Finally, choose your words carefully and  avoid cliches. Rather than talking about your people skills, for instance, you could home in on a strength like clear communication or productive collaboration. Some phrases have gotten so common that they don’t mean much, so aim for specific language and ideas that will help you stand out.

While you should tailor your answers to the job description, you shouldn't  claim competencies if you can’t back your statement up with specifics. The hiring manager may well ask you to elaborate on a strength or give an example. If you don’t have one, then your claims of being organized or creative or collaborative might ring false.

Another mistake to avoid here is highlighting too many strengths and thereby diluting your message . Picking out two to three of the most important and relevant ones is a good approach. Similarly, you probably won’t see much pay off from delving into strengths completely unrelated to the position at hand.

While lots of people might shy away from talking about their strengths, others run the risk of appearing too overconfident. Make sure you talk about your qualities in a meaningful, assured way without sounding braggy or arrogant !

Below is one sample answer to this question of, "What are your greatest strengths?"

Sample Answer to Question 2

Here’s a sample answer from someone applying for a managerial position in a restaurant. The new job wants someone who’s willing to take on a number of responsibilities.

I’d say my greatest strength is a willingness to take on a wide range of responsibilities. While I was technically a server at Solera Restaurant, I also helped plan large events, do event set-up, process payments, and bus tables. I work hard and try to contribute where I can, especially when things get busy or people seem overwhelmed. Not only does this help ease the burden on others, but I get to learn about different aspects of the industry firsthand. I support my fellow workers and get the chance to expand my skills at the same time. 

This response targets the job description by highlighting the applicant’s willingness to wear a lot of professional hats. He proves that he has his strength by talking about his duties in his last restaurant position and desire to help his coworkers.


I know you're steady, but I've also heard you're quite slow. Can you speak about this weakness a bit?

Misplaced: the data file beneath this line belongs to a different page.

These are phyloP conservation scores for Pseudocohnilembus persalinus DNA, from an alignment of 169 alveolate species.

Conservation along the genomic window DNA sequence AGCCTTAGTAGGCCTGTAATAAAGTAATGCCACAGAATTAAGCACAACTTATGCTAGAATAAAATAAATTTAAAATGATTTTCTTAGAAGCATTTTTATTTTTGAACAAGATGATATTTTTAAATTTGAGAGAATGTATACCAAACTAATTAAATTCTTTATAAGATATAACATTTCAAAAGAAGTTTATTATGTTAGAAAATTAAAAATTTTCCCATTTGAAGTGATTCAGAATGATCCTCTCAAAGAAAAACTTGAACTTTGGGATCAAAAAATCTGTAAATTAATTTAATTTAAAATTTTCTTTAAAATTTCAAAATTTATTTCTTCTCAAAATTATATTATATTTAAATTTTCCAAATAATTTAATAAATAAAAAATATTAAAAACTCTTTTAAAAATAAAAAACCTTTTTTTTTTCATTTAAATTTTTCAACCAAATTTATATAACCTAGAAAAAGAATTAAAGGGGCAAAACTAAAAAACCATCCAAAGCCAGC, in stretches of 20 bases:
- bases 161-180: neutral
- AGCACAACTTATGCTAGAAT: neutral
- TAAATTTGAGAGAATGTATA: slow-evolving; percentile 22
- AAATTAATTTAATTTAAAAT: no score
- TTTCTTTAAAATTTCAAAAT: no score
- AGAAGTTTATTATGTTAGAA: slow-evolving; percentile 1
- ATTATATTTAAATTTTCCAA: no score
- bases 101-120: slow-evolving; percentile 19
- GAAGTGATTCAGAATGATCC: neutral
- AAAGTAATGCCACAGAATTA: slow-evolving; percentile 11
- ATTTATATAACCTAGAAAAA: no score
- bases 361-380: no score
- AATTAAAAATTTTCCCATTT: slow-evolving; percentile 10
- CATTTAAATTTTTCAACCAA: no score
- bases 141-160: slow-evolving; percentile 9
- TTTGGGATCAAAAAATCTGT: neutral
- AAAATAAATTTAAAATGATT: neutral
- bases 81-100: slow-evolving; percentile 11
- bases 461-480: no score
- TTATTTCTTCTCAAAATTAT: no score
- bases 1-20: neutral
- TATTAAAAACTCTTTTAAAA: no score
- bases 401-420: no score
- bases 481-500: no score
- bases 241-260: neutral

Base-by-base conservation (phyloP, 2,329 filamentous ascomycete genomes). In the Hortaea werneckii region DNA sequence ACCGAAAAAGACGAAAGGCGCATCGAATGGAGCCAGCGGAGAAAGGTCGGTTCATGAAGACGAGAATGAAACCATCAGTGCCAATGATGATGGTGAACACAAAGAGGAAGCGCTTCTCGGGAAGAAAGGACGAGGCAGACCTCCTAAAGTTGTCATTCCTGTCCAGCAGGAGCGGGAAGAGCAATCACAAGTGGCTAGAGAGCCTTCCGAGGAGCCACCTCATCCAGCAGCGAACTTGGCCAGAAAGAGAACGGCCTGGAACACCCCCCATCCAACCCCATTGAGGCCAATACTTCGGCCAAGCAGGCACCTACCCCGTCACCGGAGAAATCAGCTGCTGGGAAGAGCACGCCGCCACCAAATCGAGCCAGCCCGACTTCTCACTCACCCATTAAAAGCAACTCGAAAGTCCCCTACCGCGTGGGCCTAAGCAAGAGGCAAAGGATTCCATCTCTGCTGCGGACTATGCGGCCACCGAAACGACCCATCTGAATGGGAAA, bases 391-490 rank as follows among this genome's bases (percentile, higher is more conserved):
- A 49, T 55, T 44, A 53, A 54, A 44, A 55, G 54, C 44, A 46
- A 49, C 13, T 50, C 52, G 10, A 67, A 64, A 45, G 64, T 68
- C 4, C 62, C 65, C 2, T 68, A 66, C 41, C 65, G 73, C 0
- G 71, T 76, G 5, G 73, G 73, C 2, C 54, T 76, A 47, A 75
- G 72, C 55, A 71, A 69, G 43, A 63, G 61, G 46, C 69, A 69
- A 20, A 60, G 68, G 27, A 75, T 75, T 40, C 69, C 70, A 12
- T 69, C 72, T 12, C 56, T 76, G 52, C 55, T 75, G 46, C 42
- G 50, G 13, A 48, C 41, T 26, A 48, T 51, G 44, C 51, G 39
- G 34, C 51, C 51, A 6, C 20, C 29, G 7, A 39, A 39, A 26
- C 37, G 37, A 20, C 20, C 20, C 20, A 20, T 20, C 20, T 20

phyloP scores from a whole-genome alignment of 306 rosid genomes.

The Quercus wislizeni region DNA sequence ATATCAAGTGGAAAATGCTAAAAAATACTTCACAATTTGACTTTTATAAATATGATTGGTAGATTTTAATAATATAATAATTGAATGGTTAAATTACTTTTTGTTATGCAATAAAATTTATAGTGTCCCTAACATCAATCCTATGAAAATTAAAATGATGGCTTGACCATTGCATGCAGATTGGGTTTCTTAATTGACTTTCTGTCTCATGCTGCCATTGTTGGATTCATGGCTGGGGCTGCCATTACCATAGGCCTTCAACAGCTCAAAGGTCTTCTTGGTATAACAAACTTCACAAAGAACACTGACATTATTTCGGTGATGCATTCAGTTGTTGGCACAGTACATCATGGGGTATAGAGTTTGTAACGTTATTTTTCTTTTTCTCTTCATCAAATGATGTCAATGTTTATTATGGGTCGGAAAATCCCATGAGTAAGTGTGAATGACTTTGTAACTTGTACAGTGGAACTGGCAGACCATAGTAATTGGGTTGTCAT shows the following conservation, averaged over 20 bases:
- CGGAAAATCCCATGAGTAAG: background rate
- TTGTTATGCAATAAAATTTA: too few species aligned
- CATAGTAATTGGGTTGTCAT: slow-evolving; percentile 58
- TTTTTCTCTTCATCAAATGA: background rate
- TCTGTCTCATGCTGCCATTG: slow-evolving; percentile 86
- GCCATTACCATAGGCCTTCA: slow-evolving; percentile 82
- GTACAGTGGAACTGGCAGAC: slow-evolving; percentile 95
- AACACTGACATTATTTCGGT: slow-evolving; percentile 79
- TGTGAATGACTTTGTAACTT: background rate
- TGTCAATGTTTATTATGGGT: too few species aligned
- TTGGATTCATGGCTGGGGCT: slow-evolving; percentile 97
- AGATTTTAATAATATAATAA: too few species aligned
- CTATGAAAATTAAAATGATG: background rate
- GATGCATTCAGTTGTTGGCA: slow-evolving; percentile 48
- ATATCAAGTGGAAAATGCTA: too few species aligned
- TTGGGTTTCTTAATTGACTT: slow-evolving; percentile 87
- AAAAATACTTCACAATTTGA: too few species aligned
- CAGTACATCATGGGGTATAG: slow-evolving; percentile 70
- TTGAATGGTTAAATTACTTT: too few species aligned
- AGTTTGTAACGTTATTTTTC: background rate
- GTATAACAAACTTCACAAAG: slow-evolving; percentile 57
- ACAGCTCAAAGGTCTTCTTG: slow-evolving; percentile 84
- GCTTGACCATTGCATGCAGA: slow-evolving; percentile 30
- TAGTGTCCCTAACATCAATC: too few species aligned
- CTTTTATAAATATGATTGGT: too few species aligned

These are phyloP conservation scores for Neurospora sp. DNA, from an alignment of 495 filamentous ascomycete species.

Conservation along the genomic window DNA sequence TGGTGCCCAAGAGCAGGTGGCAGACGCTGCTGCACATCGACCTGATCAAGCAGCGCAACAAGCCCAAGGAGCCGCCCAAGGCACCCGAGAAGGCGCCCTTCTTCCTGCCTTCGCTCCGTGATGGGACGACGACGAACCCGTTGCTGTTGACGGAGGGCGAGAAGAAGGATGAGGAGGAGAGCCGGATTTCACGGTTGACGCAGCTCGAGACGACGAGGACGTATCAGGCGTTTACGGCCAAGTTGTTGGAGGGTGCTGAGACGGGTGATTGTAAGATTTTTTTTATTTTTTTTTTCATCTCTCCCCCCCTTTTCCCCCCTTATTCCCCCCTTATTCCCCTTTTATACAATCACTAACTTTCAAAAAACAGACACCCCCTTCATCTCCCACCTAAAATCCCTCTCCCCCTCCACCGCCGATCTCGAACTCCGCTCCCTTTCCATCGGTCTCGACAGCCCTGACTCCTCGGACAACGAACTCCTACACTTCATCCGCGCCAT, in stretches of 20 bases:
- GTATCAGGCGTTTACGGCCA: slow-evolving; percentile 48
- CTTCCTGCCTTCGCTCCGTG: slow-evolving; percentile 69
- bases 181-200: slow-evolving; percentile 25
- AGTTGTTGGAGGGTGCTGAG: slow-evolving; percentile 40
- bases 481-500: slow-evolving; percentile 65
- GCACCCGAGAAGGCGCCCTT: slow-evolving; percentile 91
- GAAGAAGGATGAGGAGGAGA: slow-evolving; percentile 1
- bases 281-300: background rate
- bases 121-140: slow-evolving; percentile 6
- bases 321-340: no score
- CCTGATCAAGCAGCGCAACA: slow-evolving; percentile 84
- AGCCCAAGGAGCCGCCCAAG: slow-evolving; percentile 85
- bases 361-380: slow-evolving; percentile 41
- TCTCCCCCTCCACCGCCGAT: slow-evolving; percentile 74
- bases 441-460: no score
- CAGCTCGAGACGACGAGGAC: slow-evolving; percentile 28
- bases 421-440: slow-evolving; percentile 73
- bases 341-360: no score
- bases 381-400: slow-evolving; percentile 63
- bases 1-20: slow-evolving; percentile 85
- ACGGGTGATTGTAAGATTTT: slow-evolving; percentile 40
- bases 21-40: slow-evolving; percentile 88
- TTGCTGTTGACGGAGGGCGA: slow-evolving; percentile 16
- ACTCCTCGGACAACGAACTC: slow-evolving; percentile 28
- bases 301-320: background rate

Question 3: What Would You Say Are Your Greatest Weaknesses?

If you’re not prepared to talk about your weaknesses or "growth edges," then this question could seriously trip you up in an interview. You’re focusing so much on showing that you’re the best person for the job, so how can you shift to talking about weaknesses in a strategic way?

Some variations of this traditional question might be:

  • What are some areas that you need to develop?
  • What are some skills areas that you could grow?
  • What would your manager or coworkers say are your greatest weaknesses?

Read on for the do’s and don’ts of tackling this question.

Be honest! But also strategic. If one of the core competencies of the new job is attention to detail, for instance, I would avoid choosing that as your greatest weakness. You might subtly choose the opposite - "Sometimes I get caught up in the details and need to remind myself to step back and see the bigger picture" - or choose a weakness that wouldn’t impact your performance very much in the new job.

As with the greatest strengths question, you should prepare a specific example. You should focus not just on your weakness, but on the steps you’ve taken to overcome it. You can acknowledge the weakness, talk about what you learned from it, and expound on the steps you took the overcome it.

Just like with any of your responses, make sure to prepare for follow-up questions. Here, the hiring manager might ask how this weakness could limit your effectiveness in the new position. Be ready to speak at length about what you’re doing to learn and grow.

First off, don’t evade the question . The interviewer wants to see how you self-reflect and are honest about your weaknesses, so don’t respond with, “I don’t have any.” Similarly, don’t go with an obvious cop-out answer like, “I work too hard” or “I care too much.”

A second mistake would be to choose a weakness that would seriously inhibit your ability to succeed in the position. If the position wants someone who keeps clear records and notes, then talking about your lack of organization and poor record-keeping skills probably won’t help you get the job.

Finally, avoid playing the blame game by attributing your weakness to external factors. Don’t say that you showed this weakness due to previous job circumstances, like the work environment, your boss, or your coworkers. The interviewer wants to see that you can own your weakness and show a proactive approach to improving your skills.

Sample Answer to Question 3

Here’s one sample answer to the "Tell me about your greatest weaknesses" prompt: